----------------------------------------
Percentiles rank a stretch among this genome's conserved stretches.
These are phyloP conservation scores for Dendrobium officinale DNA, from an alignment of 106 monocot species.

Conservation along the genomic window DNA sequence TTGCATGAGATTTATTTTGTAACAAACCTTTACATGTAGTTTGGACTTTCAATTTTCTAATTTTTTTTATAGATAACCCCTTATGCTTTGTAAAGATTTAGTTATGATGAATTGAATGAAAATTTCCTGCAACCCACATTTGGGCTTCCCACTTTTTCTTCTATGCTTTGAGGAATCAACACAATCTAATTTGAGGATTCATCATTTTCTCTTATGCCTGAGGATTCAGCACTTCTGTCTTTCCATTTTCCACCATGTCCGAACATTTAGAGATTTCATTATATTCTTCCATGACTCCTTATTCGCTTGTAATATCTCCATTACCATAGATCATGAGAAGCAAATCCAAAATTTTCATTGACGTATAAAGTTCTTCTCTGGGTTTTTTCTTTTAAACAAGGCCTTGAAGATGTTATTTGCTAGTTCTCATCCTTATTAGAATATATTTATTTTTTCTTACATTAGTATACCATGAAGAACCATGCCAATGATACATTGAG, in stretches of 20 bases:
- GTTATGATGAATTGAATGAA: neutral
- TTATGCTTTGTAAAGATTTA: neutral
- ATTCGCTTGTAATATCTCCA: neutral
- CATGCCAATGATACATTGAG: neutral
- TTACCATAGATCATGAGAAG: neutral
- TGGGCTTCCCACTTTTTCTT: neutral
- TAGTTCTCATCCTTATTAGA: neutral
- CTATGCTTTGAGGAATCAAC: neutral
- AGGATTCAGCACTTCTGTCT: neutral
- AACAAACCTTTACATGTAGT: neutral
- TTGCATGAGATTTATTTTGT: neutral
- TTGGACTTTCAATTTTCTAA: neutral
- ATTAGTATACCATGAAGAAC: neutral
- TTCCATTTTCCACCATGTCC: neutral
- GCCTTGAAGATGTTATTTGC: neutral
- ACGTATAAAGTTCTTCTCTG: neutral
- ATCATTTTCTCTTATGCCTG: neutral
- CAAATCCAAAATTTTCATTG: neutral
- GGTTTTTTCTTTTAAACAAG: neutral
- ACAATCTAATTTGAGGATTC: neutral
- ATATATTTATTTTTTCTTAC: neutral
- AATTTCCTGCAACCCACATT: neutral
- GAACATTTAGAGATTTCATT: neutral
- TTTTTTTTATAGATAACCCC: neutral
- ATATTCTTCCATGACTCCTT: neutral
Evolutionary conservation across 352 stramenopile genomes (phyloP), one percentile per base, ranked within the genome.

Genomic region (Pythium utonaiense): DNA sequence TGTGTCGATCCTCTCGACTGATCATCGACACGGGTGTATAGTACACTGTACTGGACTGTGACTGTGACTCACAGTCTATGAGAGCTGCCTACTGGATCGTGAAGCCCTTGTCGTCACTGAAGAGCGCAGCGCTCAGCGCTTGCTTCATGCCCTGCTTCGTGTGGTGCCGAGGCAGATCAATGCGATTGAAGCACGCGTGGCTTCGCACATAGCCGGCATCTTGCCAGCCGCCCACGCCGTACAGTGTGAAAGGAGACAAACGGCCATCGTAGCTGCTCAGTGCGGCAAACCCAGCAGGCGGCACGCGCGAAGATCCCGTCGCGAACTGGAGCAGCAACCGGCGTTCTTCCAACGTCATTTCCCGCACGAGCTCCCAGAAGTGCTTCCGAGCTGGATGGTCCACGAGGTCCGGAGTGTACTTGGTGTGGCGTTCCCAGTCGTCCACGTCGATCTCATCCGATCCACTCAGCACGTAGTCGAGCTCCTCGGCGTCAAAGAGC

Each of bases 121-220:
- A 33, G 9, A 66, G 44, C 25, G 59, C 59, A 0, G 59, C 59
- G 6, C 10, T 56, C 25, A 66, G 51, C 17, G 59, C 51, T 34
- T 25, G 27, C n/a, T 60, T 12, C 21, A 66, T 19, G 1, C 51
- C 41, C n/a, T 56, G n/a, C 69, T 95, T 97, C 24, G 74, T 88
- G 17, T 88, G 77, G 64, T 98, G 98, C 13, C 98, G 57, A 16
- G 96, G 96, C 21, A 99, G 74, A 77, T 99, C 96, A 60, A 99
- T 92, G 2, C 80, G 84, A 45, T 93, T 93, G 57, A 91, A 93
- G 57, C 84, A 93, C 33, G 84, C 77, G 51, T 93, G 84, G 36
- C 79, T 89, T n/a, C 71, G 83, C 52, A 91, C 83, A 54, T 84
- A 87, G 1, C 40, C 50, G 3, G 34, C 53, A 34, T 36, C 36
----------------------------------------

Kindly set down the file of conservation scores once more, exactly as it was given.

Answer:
Percentiles rank a stretch among this genome's conserved stretches.
These are phyloP conservation scores for Dendrobium officinale DNA, from an alignment of 106 monocot species.

Conservation along the genomic window DNA sequence TTGCATGAGATTTATTTTGTAACAAACCTTTACATGTAGTTTGGACTTTCAATTTTCTAATTTTTTTTATAGATAACCCCTTATGCTTTGTAAAGATTTAGTTATGATGAATTGAATGAAAATTTCCTGCAACCCACATTTGGGCTTCCCACTTTTTCTTCTATGCTTTGAGGAATCAACACAATCTAATTTGAGGATTCATCATTTTCTCTTATGCCTGAGGATTCAGCACTTCTGTCTTTCCATTTTCCACCATGTCCGAACATTTAGAGATTTCATTATATTCTTCCATGACTCCTTATTCGCTTGTAATATCTCCATTACCATAGATCATGAGAAGCAAATCCAAAATTTTCATTGACGTATAAAGTTCTTCTCTGGGTTTTTTCTTTTAAACAAGGCCTTGAAGATGTTATTTGCTAGTTCTCATCCTTATTAGAATATATTTATTTTTTCTTACATTAGTATACCATGAAGAACCATGCCAATGATACATTGAG, in stretches of 20 bases:
- GTTATGATGAATTGAATGAA: neutral
- TTATGCTTTGTAAAGATTTA: neutral
- ATTCGCTTGTAATATCTCCA: neutral
- CATGCCAATGATACATTGAG: neutral
- TTACCATAGATCATGAGAAG: neutral
- TGGGCTTCCCACTTTTTCTT: neutral
- TAGTTCTCATCCTTATTAGA: neutral
- CTATGCTTTGAGGAATCAAC: neutral
- AGGATTCAGCACTTCTGTCT: neutral
- AACAAACCTTTACATGTAGT: neutral
- TTGCATGAGATTTATTTTGT: neutral
- TTGGACTTTCAATTTTCTAA: neutral
- ATTAGTATACCATGAAGAAC: neutral
- TTCCATTTTCCACCATGTCC: neutral
- GCCTTGAAGATGTTATTTGC: neutral
- ACGTATAAAGTTCTTCTCTG: neutral
- ATCATTTTCTCTTATGCCTG: neutral
- CAAATCCAAAATTTTCATTG: neutral
- GGTTTTTTCTTTTAAACAAG: neutral
- ACAATCTAATTTGAGGATTC: neutral
- ATATATTTATTTTTTCTTAC: neutral
- AATTTCCTGCAACCCACATT: neutral
- GAACATTTAGAGATTTCATT: neutral
- TTTTTTTTATAGATAACCCC: neutral
- ATATTCTTCCATGACTCCTT: neutral
Evolutionary conservation across 352 stramenopile genomes (phyloP), one percentile per base, ranked within the genome.

Genomic region (Pythium utonaiense): DNA sequence TGTGTCGATCCTCTCGACTGATCATCGACACGGGTGTATAGTACACTGTACTGGACTGTGACTGTGACTCACAGTCTATGAGAGCTGCCTACTGGATCGTGAAGCCCTTGTCGTCACTGAAGAGCGCAGCGCTCAGCGCTTGCTTCATGCCCTGCTTCGTGTGGTGCCGAGGCAGATCAATGCGATTGAAGCACGCGTGGCTTCGCACATAGCCGGCATCTTGCCAGCCGCCCACGCCGTACAGTGTGAAAGGAGACAAACGGCCATCGTAGCTGCTCAGTGCGGCAAACCCAGCAGGCGGCACGCGCGAAGATCCCGTCGCGAACTGGAGCAGCAACCGGCGTTCTTCCAACGTCATTTCCCGCACGAGCTCCCAGAAGTGCTTCCGAGCTGGATGGTCCACGAGGTCCGGAGTGTACTTGGTGTGGCGTTCCCAGTCGTCCACGTCGATCTCATCCGATCCACTCAGCACGTAGTCGAGCTCCTCGGCGTCAAAGAGC

Each of bases 121-220:
- A 33, G 9, A 66, G 44, C 25, G 59, C 59, A 0, G 59, C 59
- G 6, C 10, T 56, C 25, A 66, G 51, C 17, G 59, C 51, T 34
- T 25, G 27, C n/a, T 60, T 12, C 21, A 66, T 19, G 1, C 51
- C 41, C n/a, T 56, G n/a, C 69, T 95, T 97, C 24, G 74, T 88
- G 17, T 88, G 77, G 64, T 98, G 98, C 13, C 98, G 57, A 16
- G 96, G 96, C 21, A 99, G 74, A 77, T 99, C 96, A 60, A 99
- T 92, G 2, C 80, G 84, A 45, T 93, T 93, G 57, A 91, A 93
- G 57, C 84, A 93, C 33, G 84, C 77, G 51, T 93, G 84, G 36
- C 79, T 89, T n/a, C 71, G 83, C 52, A 91, C 83, A 54, T 84
- A 87, G 1, C 40, C 50, G 3, G 34, C 53, A 34, T 36, C 36